Travis Willingham voices Grog in “The Legend of Vox Machina” on Amazon Prime Video.

Amazon Studios

The half-hour episodes are distilled versions of Critical Role sessions, which are often filled with running gags, teasing interjections, rules talk, and occasional bathroom breaks. Still, the band’s humor and kinetic energy don’t get lost in the animation. The characters are always playful and gross, flawed and lovable.

“We wanted it to feel like our story,” said Laura Bailey, who voices Vex’ahlia on the show. “It would be very easy to take that kind of story and turn it into dramatic action without any of those comedic beats that I think really make Vox Machina what it is and make Critical Role what it is. is.”

Through animation, Critical Role fans can see these characters come to life in new ways. For many who play or watch the Dungeons & Dragons campaigns, much of the action and interaction is a “theatre of the mind”, meaning you visualize it all in your head.

There are instances where dioramas and minifigures are used during combat moments to indicate where all the characters are standing, but for the most part that’s left to the imagination.

“It’s one thing to see it in your mind, especially when we’re around the table, but to actually see it on a screen with sound and go through this whole experience is unlike anything else,” Willingham said.

Humble beginnings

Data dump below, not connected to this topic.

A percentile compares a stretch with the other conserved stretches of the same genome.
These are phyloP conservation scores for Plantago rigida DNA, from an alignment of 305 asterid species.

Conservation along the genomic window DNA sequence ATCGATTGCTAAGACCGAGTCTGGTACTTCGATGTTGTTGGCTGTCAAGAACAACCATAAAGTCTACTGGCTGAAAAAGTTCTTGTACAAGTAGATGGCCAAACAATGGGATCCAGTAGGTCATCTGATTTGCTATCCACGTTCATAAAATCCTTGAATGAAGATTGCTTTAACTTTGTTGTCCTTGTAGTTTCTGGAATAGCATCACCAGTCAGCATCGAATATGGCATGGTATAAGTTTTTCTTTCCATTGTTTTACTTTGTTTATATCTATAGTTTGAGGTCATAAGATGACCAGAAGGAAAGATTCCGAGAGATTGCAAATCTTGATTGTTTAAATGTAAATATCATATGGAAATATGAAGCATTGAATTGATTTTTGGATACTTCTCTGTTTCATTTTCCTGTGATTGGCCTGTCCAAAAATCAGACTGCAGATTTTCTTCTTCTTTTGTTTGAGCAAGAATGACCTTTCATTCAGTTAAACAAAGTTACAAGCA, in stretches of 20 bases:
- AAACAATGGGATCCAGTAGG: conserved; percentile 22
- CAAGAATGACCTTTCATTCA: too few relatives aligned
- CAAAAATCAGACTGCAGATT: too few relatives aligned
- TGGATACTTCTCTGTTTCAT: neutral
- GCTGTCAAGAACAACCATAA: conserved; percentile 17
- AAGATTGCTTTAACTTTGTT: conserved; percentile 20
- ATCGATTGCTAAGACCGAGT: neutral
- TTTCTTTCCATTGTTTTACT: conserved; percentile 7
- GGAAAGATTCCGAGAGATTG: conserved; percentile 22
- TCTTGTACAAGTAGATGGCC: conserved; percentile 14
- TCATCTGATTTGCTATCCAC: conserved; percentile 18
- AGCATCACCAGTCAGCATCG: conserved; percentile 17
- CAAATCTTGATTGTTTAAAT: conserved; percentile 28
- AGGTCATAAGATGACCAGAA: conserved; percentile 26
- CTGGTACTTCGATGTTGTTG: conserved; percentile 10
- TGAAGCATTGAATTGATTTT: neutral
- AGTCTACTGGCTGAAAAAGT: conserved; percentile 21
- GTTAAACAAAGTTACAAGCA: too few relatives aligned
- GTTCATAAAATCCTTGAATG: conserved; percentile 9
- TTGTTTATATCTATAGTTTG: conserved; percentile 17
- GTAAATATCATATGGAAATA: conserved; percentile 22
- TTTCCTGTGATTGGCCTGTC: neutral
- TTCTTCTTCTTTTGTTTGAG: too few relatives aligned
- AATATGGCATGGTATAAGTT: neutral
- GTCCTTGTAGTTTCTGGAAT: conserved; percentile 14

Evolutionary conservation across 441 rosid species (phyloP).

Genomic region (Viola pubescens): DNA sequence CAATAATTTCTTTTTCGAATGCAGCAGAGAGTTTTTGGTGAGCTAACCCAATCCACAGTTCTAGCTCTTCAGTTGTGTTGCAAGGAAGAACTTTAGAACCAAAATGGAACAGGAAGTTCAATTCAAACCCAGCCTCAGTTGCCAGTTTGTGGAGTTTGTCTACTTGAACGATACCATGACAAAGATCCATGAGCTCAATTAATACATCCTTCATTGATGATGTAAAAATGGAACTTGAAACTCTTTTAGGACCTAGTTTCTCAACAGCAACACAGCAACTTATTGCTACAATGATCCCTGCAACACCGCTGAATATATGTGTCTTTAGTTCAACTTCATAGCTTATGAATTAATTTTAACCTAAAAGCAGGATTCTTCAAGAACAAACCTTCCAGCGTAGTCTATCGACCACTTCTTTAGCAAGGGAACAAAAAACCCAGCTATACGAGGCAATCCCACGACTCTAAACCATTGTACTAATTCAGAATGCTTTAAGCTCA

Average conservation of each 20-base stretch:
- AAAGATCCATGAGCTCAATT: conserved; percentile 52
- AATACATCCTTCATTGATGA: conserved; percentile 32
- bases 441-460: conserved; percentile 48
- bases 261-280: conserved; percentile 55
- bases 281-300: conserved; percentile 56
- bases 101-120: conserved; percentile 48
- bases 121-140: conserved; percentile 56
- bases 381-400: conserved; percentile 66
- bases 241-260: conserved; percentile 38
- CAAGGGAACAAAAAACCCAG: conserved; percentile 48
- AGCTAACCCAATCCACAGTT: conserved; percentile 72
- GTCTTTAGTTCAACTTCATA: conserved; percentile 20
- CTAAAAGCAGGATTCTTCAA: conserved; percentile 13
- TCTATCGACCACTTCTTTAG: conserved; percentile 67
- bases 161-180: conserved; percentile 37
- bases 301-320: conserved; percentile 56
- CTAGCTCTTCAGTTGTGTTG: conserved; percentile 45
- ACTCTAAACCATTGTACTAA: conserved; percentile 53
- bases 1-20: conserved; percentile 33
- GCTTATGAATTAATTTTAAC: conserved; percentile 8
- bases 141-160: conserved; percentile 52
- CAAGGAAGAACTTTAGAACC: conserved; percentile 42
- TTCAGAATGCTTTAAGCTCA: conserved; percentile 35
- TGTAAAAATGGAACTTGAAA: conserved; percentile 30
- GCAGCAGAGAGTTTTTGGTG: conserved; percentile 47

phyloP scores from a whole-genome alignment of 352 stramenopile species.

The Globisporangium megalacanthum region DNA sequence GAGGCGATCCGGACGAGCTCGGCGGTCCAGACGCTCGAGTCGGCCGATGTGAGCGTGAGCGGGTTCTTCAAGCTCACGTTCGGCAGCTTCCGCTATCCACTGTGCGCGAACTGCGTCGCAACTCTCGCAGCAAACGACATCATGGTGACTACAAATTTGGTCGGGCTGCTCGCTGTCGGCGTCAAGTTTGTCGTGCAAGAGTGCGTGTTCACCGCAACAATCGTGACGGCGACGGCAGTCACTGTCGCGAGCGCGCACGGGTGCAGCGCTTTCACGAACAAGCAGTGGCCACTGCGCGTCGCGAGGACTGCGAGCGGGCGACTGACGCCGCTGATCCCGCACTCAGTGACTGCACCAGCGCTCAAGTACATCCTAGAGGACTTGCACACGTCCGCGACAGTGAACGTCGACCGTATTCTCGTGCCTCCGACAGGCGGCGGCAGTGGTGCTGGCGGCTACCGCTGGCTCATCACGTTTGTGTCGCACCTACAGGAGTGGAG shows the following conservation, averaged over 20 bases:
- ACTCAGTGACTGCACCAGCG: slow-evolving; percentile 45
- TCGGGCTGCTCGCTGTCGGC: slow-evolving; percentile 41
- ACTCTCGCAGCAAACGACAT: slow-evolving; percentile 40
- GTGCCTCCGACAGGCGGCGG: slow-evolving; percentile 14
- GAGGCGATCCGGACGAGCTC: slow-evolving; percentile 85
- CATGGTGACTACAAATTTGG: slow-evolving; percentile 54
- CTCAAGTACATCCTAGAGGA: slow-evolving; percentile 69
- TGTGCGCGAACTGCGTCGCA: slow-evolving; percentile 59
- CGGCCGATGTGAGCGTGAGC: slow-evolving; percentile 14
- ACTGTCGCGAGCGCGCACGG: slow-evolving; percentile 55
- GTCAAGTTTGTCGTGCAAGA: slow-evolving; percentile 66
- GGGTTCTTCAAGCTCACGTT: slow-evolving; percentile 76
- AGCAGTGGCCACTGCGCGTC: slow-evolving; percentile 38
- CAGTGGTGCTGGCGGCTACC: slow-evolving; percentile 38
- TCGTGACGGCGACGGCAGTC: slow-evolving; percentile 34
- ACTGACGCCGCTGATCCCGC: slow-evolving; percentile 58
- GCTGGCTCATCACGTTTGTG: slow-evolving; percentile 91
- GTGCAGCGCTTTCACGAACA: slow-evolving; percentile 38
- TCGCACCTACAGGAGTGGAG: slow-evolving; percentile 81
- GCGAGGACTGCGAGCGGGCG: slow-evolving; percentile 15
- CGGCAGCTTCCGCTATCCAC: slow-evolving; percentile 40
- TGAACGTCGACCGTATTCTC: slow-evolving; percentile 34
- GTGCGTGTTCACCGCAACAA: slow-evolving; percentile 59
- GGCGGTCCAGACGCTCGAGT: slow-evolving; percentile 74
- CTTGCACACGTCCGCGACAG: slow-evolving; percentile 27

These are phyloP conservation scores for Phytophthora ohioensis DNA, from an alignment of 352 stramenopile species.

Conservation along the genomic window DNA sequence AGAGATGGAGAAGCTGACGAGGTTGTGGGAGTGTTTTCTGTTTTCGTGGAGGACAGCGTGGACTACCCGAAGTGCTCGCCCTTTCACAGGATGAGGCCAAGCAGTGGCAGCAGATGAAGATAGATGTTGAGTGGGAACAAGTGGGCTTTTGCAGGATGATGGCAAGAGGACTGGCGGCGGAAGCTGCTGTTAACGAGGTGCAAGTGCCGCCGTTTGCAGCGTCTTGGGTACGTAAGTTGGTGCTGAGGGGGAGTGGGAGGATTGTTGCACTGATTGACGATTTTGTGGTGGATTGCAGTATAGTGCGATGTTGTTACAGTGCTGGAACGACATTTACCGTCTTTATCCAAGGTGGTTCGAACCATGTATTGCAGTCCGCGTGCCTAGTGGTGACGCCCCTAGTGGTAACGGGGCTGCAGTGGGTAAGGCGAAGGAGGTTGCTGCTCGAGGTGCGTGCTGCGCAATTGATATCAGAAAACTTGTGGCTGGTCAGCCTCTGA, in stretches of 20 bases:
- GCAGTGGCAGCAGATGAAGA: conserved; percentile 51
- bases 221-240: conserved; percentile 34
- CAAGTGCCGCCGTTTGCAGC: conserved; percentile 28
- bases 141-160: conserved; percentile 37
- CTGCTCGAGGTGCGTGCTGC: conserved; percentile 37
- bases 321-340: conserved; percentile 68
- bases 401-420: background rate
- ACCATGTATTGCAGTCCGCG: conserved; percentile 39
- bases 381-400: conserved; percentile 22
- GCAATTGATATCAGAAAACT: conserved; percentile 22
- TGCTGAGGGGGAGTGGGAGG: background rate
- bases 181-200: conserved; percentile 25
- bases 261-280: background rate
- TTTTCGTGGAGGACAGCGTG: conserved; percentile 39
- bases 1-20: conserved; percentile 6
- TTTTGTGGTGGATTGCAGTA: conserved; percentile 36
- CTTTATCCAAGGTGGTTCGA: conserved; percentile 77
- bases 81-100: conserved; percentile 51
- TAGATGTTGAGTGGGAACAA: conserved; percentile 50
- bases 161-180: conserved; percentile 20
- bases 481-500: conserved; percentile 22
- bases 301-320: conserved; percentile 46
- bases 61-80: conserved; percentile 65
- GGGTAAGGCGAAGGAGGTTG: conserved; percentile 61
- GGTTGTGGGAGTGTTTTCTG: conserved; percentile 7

The project first started as a Kickstarter to fund a 22-minute animated special as a “love letter” to the band’s fanbase, known as the Critters. In 2019, Critical Role was seeking $750,000, but by the end of the six-week campaign had raised over $11.3 million from 88,000 backers, becoming the most successful film or television project ever. of Kickstarter history.

While fans paid for a 10-episode series, a deal with Amazon’s Prime Video streaming service meant Critical Role would premiere 24 episodes spread over two seasons.

Mercer explained that the team originally pitched an animated version of their Dungeons & Dragons campaign to studios, but the concept was not well understood by those executives.

Mercer said the Kickstarter and support from the Critical Role community “changed that perspective in the industry and people started paying attention to it.”

“Amazon is the only company that came to us and said, ‘We want to help you do more, make it better, and enable you to realize your creative vision as a partnership,'” he said. .

The “Critical Role” actors reprise their roles as Vox Machina in Amazon Prime Video’s “The Legend of Vox Machina.”

Amazon Studios

In recent years, Amazon’s streaming service has shifted to content such as Critical Role’s “The Legend of Vox Machina,” shows based on popular entertainment properties with established fanbases, said Michael Pachter, analyst at Wedbush. Already, Amazon has released series based on “The Boys” comics and “Wheel of Time” books. It is also in production in an extensive program “The Lord of the Rings”.

“I followed [the Kickstarter campaign] up close and seeing the incredible real-time response,” said Amazon’s Wolfe. “After getting to know the Critical Role team and seeing how their passion and commitment would only grow stronger during the development process, it all became clear that we would want to work with them to make it a Prime Video series.”

In partnership with Prime Video, Critical Role’s animated series will be available in over 200 countries. Previously, the company’s streaming content was limited to predominantly English-speaking regions.

Willingham said it was “increased exposure” for the brand.

“If this show goes the way we expect it to and people really like what we’ve done, hopefully we can bring them a lot more stories,” Riegel said. “We have a lot of big big ideas.”

Disclosure: Comcast is the parent company of NBCUniversal and CNBC. NBCUniversal owns Rotten Tomatoes.